Jackson Heights Restaurant In Trouble For Wage Theft

BY TRISHA SAKHUJA
Staff Writer

On Feb. 27, a single mother of three rallied outside of Aqui Bella Puebla restaurant in Jackson Heights, asking for justice from the owner, who allegedly owes her tens of thousands in unpaid wages.

Representatives from Make the Road New York, Laborers Local 78, Laborers Local 1010, a spokesperson from Councilwoman Julissa Ferreras’ (D-East Elmhurst) office and low-wage workers gathered to demand an end to wage theft.

Julissa Bisono, (left), senior workplace justice organizer at Make the Road New York, stands with Claudia Leon, a worker demanding an end to wage theft, in front of Aqui Bella Puebla restaurant in Jackson Heights. Photo by Trisha Sakhuja

Julissa Bisono, (left), senior workplace justice organizer at Make the Road New York, stands with Claudia Leon, a worker demanding an end to wage theft, in front of Aqui Bella Puebla restaurant in Jackson Heights. Photo by Trisha Sakhuja

Claudia Leon, a native of Mexico, said she worked at the restaurant for more than 40 hours a week without the minimum wage and no overtime pay. On top of that, Leon’s employer, Argimiro “Jimmy” Gio Hernandez, required her to ration her tips with the rest of the employees.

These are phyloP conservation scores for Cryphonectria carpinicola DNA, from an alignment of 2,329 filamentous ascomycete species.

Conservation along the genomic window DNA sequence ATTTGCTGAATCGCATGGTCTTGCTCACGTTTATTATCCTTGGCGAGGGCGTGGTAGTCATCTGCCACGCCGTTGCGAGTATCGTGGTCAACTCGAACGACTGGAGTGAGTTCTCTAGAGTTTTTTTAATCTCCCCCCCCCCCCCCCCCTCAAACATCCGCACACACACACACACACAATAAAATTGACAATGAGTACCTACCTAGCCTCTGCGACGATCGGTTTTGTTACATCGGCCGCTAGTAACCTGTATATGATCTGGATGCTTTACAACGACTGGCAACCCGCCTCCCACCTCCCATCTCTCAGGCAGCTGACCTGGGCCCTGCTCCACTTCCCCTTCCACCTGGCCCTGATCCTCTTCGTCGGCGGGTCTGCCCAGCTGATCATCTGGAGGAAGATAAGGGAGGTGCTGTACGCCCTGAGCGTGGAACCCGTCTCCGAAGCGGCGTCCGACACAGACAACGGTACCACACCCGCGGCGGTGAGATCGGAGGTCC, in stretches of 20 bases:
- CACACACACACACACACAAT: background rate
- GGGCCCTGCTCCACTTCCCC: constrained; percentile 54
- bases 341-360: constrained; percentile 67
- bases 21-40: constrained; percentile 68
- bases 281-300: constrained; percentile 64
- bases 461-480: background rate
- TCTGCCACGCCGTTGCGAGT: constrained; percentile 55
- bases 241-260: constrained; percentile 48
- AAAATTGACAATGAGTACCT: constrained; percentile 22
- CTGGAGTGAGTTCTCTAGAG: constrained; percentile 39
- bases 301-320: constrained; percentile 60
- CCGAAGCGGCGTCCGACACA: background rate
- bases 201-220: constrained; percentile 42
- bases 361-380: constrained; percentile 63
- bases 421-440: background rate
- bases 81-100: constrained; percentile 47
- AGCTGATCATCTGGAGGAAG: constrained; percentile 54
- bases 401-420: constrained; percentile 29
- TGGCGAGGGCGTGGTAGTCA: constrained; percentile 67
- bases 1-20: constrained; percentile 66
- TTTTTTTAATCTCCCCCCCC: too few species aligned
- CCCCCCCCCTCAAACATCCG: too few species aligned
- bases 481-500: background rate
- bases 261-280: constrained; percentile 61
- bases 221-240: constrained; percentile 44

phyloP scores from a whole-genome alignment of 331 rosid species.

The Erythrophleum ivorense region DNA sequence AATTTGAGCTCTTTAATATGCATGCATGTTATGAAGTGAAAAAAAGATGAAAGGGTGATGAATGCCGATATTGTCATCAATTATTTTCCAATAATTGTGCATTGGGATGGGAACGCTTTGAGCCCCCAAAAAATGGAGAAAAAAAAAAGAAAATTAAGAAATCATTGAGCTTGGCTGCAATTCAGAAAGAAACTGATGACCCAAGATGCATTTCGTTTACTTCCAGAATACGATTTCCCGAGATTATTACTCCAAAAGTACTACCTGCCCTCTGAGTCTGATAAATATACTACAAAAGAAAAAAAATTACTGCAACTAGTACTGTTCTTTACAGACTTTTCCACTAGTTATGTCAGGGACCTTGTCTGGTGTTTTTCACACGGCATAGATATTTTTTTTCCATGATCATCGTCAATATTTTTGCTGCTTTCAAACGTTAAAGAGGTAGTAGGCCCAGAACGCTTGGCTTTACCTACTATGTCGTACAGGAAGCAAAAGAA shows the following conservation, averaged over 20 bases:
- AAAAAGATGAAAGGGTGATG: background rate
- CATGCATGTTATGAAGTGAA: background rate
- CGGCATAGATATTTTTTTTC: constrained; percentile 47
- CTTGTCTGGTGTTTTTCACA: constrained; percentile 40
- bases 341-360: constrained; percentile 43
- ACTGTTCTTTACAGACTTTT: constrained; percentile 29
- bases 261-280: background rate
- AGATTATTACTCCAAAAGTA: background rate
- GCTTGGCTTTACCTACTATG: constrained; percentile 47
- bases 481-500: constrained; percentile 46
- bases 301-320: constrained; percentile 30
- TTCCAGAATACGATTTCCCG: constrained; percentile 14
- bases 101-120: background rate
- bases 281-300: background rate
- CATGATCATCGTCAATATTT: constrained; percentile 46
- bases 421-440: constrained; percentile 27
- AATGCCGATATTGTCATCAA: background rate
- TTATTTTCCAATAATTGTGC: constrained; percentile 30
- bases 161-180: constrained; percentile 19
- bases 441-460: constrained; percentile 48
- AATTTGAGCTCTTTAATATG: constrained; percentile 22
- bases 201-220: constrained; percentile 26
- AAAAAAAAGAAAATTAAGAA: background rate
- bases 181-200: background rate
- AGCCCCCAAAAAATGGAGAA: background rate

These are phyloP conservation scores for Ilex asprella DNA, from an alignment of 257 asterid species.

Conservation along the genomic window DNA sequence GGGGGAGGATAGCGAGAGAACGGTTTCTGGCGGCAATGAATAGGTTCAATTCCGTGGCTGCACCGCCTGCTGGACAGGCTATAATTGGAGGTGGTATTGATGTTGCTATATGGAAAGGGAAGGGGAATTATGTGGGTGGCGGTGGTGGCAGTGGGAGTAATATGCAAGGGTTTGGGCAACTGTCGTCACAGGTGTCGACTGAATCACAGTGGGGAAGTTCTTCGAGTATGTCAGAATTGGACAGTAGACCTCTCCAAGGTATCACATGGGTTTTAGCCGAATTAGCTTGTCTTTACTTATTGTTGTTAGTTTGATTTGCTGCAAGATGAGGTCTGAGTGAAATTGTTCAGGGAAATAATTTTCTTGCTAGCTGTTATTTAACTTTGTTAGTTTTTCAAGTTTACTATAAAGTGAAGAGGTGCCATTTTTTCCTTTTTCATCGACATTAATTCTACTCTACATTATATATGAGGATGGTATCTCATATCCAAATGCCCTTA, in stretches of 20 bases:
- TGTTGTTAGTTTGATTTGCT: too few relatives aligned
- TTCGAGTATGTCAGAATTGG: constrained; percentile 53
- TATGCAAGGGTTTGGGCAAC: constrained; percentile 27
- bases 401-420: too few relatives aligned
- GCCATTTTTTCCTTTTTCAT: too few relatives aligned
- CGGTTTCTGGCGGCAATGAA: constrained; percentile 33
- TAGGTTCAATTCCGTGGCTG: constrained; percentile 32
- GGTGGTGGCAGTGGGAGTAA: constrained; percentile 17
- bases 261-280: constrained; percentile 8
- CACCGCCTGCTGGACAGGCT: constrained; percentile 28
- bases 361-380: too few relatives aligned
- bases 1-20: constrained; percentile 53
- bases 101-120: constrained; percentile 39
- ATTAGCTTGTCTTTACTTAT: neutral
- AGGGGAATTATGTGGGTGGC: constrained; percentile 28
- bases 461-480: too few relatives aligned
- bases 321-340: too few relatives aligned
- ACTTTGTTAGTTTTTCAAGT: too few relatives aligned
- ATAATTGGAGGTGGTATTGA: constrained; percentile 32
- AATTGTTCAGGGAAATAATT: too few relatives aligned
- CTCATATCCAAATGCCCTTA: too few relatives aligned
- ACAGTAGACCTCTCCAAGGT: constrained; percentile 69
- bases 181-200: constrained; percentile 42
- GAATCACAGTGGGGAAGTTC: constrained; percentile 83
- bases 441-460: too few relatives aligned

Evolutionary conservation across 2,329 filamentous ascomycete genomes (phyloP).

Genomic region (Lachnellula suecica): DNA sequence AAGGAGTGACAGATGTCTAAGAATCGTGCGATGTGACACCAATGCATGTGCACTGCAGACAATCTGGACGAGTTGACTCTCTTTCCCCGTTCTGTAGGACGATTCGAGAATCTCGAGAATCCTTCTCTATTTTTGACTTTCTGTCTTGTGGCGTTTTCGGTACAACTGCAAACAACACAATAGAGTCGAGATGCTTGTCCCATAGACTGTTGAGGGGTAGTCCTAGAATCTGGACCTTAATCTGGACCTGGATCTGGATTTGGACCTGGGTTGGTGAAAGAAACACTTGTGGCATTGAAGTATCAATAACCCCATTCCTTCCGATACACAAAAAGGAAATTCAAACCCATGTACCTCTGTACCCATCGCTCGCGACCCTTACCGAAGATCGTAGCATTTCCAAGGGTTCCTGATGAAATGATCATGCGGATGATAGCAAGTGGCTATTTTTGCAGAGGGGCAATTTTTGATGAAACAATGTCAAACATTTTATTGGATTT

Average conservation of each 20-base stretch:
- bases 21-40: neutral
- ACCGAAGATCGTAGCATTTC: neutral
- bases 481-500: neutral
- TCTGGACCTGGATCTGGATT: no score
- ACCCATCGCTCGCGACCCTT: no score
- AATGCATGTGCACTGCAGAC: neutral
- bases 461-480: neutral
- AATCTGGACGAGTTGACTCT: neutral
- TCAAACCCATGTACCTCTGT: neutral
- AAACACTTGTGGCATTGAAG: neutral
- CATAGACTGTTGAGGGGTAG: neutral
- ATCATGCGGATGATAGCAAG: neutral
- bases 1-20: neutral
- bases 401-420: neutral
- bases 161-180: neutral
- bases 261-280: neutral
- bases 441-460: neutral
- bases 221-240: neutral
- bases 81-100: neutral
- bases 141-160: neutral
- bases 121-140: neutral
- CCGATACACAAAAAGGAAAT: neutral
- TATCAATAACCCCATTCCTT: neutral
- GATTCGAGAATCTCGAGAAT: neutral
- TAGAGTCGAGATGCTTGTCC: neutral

She stayed quiet about her situation for some time in fear of losing her job.

“There are many workers in the City that are dealing with this issue of wage theft,” she said. “Many of us have stayed quiet for the fear that we may lose our jobs or not be heard.”

Leon is open about her fight against Hernandez now because she said her employer “cannot and will not continue to steal my wages or the wages of other workers in this restaurant.”

“No employer in any industry should be allowed to get away with this,” Leon added.

Sebastian Sanchez, a staff attorney at Make the Road NY, said Leon’s case has been assigned to a private law firm because they have tried to contact Hernandez and his attorney on multiple occasions, but were left with a lack of communication.

“It had become very apparent to us that without litigation, there would be no resolution,” Sanchez said.

“We tried to negotiate with the employer for about four months,” he said. “We gave him every opportunity to provide documents that supported his position.  But after two meetings, it became very apparent that he was just stringing us along.”

Sanchez said the chances of recovering wages are a lot higher when a case goes for litigation.

“At the very least, she should be able to walk out of a case that is litigated in Federal Court with an order from the Judge with how much money she is owed,” Sanchez said.

Ferreras’ spokesperson said the Councilwoman is disappointed to learn of the alleged wage theft that occurred in her district.

“No one should ever have to remain silent when they are experiencing this type of injustice for the fear that they may lose their job,” Ferreras said in her statement. “Our hard-working constituents deserve to have a workplace free of intimidation, fear and exploitation.”

Ferreras urges anyone who has experienced wage theft or any other type of workplace injustice to come forward and report it to her office at (718) 651-1917.

 Reach Trisha Sakhuja at (718) 357-7400, Ext. 128, tsakhuja@queenstribune.com, or @Tsakhuja13.